State Employment Verification Mandates
Starting in 2006, numerous states also adopted employment verification mandates that required the use of E-Verify by employers. E-Verify is a free, internet-based system. It allows employers to check the employment eligibility of new hires by comparing the information from an employee’s Employment Eligibility Verification form (I-9) with records from the U.S. Department of Homeland Security and the Social Security Administration.
The first state to adopt an E-Verify mandate was Colorado, which required employers to verify the work status of all state contractors. Over time these mandates evolved to request employment verification of both public and private sector employees. This was the case with Arizona in 2007, when the state adopted the Legal Arizona Worker Act (LAWA). As of 2021, more than 20 states have some kind of employment verification mandate in place.
Surveying the fallout from increasing immigration enforcement
The intensification of interior immigration enforcement has come at a cost to migrants and their communities. In addition to failing to fulfill their public safety goals, these measures have inhibited the assimilation and integration of immigrants, driving them and their U.S. citizen children into the shadows. Policymakers should pay close attention to the many ways in which wholesale immigration enforcement has harmed immigrant families.
Enforcement has contributed to poverty among immigrant families
Employment and safety net restrictions, as well as fear of apprehension, have worsened the economic and social environment for unauthorized immigrants as well as mixed-status households. Enforcement-first policies have driven immigrants further into the shadows of their communities rather than effectively deterring them from working without authorization.
Researchers Sarah Bohn, Magnus Lofstrom, and Steven Raphael document how Arizona’s 2007 LAWA lowered the percentage of unauthorized immigrants in the state. It seems unlikely that immigrants were returning to their countries of origin, however. In related work, Cynthia Bansak and I showed how the adoption of employment verification mandates led to the relocation of unauthorized immigrants to states without similar legislation, possibly contributing to their employment in the informal or underground economy.
Immigrants also switch the sectors and employment types in response to enforcement. In that vein, my joint work with Chunbei Wang and Magnus Lofstrom shows that low-skilled Mexican non-citizens (likely to be among the undocumented) have had higher rates of self-employment in response to intensified immigration enforcement. In other words, self-employment may have been a way to avoid identification and protect their families from enforcement. Overall, however, intensified enforcement has lowered worker engagement.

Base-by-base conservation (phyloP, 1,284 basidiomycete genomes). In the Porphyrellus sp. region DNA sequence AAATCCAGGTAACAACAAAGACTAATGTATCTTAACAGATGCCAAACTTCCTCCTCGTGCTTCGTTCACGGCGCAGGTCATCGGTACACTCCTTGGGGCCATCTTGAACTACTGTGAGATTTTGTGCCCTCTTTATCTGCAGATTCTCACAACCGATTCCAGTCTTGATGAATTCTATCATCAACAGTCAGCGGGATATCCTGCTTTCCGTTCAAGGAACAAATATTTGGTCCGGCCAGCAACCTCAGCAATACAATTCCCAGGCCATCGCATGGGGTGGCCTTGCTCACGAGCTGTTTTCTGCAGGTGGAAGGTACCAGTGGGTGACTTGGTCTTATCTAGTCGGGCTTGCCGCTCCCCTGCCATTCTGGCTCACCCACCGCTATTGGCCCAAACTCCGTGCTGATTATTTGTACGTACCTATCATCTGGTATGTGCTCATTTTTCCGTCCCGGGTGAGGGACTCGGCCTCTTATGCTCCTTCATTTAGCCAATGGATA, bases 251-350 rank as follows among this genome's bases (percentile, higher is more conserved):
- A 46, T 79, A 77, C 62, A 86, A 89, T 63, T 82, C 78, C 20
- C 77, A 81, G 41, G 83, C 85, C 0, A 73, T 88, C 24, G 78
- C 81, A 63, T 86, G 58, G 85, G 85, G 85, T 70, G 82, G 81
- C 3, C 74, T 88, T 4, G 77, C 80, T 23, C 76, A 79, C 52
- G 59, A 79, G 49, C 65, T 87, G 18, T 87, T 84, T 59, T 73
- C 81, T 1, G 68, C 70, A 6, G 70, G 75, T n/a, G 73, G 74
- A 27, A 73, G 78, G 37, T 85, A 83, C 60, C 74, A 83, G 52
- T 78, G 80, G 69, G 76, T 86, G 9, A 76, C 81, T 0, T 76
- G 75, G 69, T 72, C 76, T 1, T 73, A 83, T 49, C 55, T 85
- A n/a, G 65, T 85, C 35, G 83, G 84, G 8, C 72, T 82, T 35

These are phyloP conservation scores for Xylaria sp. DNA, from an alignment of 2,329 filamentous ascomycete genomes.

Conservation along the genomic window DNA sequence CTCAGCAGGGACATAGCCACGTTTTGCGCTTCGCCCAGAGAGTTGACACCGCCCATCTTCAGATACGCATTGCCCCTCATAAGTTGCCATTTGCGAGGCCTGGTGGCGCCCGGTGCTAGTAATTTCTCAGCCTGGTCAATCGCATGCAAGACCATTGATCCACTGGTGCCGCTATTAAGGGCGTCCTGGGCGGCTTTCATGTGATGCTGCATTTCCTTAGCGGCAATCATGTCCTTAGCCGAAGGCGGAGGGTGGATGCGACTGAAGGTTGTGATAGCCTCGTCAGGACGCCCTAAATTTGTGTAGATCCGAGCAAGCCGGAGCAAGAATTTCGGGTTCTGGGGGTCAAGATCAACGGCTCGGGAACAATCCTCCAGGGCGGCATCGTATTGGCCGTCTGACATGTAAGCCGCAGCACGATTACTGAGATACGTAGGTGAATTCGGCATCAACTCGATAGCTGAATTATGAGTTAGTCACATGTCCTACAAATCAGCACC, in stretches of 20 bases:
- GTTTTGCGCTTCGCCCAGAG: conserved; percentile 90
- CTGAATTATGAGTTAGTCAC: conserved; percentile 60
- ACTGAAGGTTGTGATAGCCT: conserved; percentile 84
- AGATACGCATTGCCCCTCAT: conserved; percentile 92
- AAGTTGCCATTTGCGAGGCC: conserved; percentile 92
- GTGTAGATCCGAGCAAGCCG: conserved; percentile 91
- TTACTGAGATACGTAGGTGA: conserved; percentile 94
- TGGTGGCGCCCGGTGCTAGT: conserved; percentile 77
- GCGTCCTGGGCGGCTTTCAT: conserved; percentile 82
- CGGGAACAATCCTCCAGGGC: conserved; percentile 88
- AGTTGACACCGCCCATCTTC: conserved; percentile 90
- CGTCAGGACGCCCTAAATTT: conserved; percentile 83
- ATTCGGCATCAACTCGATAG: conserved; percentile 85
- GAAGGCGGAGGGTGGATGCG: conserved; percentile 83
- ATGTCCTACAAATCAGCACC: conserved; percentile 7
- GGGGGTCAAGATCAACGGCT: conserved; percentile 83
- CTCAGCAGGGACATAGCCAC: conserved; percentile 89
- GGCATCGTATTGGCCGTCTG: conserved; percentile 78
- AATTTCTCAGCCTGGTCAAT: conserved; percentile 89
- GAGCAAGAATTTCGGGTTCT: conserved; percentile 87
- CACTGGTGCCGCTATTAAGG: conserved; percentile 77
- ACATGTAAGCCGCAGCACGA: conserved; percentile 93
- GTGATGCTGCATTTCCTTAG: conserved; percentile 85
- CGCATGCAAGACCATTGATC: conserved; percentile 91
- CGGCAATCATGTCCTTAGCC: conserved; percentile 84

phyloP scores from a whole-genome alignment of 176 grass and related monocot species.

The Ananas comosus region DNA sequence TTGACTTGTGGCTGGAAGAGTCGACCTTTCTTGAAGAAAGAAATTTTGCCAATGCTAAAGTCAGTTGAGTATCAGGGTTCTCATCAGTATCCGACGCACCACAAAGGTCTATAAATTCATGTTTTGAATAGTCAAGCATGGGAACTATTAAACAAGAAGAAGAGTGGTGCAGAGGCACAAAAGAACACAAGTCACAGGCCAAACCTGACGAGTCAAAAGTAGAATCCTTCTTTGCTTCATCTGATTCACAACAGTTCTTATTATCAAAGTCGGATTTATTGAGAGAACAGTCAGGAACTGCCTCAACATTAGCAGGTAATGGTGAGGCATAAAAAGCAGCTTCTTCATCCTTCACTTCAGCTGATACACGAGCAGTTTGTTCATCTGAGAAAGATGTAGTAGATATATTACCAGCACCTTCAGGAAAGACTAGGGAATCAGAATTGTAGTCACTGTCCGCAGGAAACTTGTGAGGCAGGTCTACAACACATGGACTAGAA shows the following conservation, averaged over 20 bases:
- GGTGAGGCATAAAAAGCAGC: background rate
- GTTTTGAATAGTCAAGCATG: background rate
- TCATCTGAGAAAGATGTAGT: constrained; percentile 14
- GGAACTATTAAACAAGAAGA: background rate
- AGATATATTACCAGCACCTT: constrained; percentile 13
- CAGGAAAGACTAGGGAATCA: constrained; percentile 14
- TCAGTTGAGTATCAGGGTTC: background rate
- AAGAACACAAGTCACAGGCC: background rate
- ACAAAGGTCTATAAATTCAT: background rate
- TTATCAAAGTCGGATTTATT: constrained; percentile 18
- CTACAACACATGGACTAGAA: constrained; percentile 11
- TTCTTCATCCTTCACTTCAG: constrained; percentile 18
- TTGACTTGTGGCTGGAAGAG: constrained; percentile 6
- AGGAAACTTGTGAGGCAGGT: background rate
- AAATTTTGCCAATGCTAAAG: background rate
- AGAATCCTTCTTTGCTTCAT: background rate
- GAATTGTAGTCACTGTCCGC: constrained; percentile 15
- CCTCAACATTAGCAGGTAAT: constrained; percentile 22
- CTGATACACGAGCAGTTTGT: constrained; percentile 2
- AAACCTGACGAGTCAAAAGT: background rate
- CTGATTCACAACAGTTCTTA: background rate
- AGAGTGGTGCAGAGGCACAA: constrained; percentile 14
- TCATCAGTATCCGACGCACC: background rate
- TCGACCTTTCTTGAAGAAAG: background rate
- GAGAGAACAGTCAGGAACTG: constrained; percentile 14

These barriers to employment contribute to difficult economic circumstances for many families even when they include legal citizens. In that regard, Esther Arenas-Arroyo, Almudena Sevilla, and I have shown that intensified interior immigration enforcement leads to increased poverty exposure, which negatively impacts many U.S. citizen children. Even when employment barriers are not responsible for deportations, they create financial stress on immigrant families through increased food and housing insecurity.
Heavy enforcement diminishes immigrants’ participation in essential services
Increased immigration enforcement has also reduced the participation of many immigrant families in the social safety net and essential services. U.S.-born children with undocumented parents have not been sheltered from the deleterious impacts of intensified immigration enforcement. Focusing on the 287(g) program, Tara Watson has shown that increased interior immigration enforcement has a chilling impact on Medicaid participation of U.S. citizen children with non-citizen parents. This diminished participation could have long-term impacts on the well-being of these populations.
ICE’s interventions also reduced birth weights of Hispanic babies, a common measure of infant health. Some of the drop in birth weight may be due to immigrants not seeking healthcare or getting proper assistance. Research shows that after the intensification of immigration enforcement happened, Hispanics were less likely to receive a regular, annual check-up, for example.
Prior studies have also documented that deportation fears and economic hardships are associated with difficulties such as poor concentration in school, inability to get along with classmates and teachers, school absences, and a lack of parental engagement with their children’s schooling. Such behaviors translate into worse schooling and educational outcomes for the involved children. Mary Lopez and I found that expanded immigration enforcement increases the likelihood of young children (ages 6–13) repeating a grade and older children (ages 14–17) dropping out of school. Findings like these are common, and they jeopardize immigrant assimilation across generations.
Immigration enforcement also takes a psychological toll on the children of immigrants